Guess what? Your body cannot do several things at a time. When we manage to do lots of things at once, well we sure do them, but our bodies get overloaded too much information and don’t deal with any of them. Too bad, uh? That’s the same when it comes to eating. Eating needs to be a ritual, a sanctuary-time, a peaceful moment when we give our bodies the rest they need to digest food properly. Remember: food is the starting point of everything – us being well or unwell, looking amazing or not so good, getting an illness every two weeks or being resistant to anything,… – so why not have a try at my 3 simple steps to get yourself into mindful eating?
1)Planning your meal times: try to make time for breakfast, lunch and dinner. And by “time”, I mean “enough time”. More precisely, I’d say an hour would be ideal. 10 minutes are not enough to chew food properly, swallow it, give time to your stomach to partially digest it and pass it to the duodenum – the first part of the small intestines, where most digestion occurs, and where receptors detect food is there, therefore sending an input to your brain basically saying: “not hungry anymore, stop eating!”. Eating is indeed more than just chewing and swallowing, there’s a lot going on after the oesophagus, involving lots of organs, enzymes, bowel movements and bacteria action. You need to give your digestive system some time before rushing to whatever you need to do before gulping your lunch down in 7 minutes. Also, this “eating time” should be computer & cell phone-free in order for you to be present in the moment. Once again, your body can’t do two things at the same time. I’ll go into details about that in the next few lines.
2)Just before eating: take a moment to stop anything you’ve been doing: work, answering tones of emails, worrying about this or that, planning endless meetings… Just let it go, don’t worry you’ll get back to it as soon as your eating time will be over. The medical explanation behind this piece of advice is that we have two autonomic nervous system divisions controlling involuntary movements in our bodies: the sympathetic nervous system (the one which arouses your body when it’s coping with stress or any kind of threat), and the parasympathetic nervous system (the one that enables your body to rest and digest, to store energy, to make your reproductive system work properly, etc.). Both cannot be on at the same time. Therefore, if you’re focusing on emails or reading papers while eating, your parasympathetic system is on, preventing your body to actually digest the food you’re putting into it. The moment you’ll take to stop everything and try to be calm and at piece before eating will enable your sympathetic nervous system to switch off and your parasympathetic nervous system to switch on for proper digestion.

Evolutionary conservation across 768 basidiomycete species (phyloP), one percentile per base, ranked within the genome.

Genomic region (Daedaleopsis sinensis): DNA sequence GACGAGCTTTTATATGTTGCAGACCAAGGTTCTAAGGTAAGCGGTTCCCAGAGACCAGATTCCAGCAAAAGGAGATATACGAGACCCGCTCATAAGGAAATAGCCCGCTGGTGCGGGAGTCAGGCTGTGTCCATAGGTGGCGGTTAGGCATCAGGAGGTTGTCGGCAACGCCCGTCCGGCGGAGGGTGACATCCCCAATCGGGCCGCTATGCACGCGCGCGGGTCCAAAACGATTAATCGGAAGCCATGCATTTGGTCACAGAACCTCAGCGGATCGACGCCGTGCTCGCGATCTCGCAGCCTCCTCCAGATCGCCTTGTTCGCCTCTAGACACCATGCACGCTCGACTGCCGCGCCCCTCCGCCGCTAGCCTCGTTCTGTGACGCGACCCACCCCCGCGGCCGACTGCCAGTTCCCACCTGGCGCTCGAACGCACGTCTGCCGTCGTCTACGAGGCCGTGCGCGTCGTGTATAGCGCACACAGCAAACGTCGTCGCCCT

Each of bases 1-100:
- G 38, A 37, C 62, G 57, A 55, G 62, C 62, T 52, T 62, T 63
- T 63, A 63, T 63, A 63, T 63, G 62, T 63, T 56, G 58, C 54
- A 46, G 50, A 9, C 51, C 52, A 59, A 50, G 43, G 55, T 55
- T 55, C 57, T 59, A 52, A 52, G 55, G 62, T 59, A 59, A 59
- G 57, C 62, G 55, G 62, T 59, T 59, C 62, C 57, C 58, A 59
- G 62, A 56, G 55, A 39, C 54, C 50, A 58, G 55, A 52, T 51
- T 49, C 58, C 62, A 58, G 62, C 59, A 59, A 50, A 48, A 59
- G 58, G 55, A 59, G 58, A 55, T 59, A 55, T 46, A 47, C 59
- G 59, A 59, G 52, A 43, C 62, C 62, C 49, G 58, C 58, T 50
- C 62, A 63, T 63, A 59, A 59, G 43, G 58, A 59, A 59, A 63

3)During the meal: masticating is key! Sure we need food to nourish our bodies, but that doesn’t mean it doesn’t have to be enjoyed! Chewing anything just twice won’t let you time to enjoy the taste of it. Moreover, you won’t let time either to sensory receptors in your mouth and tongue to send inputs to your brain about what kind of food you’re eating and therefore what kind of response to generate in the gut. Worse: you will give more work to your stomach, as everything not fully chewed up in the mouth will have to be broken down in the next organ, thus making digestion less easy on you. Finally, this will make you slower-eaters, therefore preventing yourself from the “bulimia effect”, i.e. stuffing our faces with way too much food that we don’t actually need.
Try to put this into practice and see how you deal with it. Hope it will be helpful!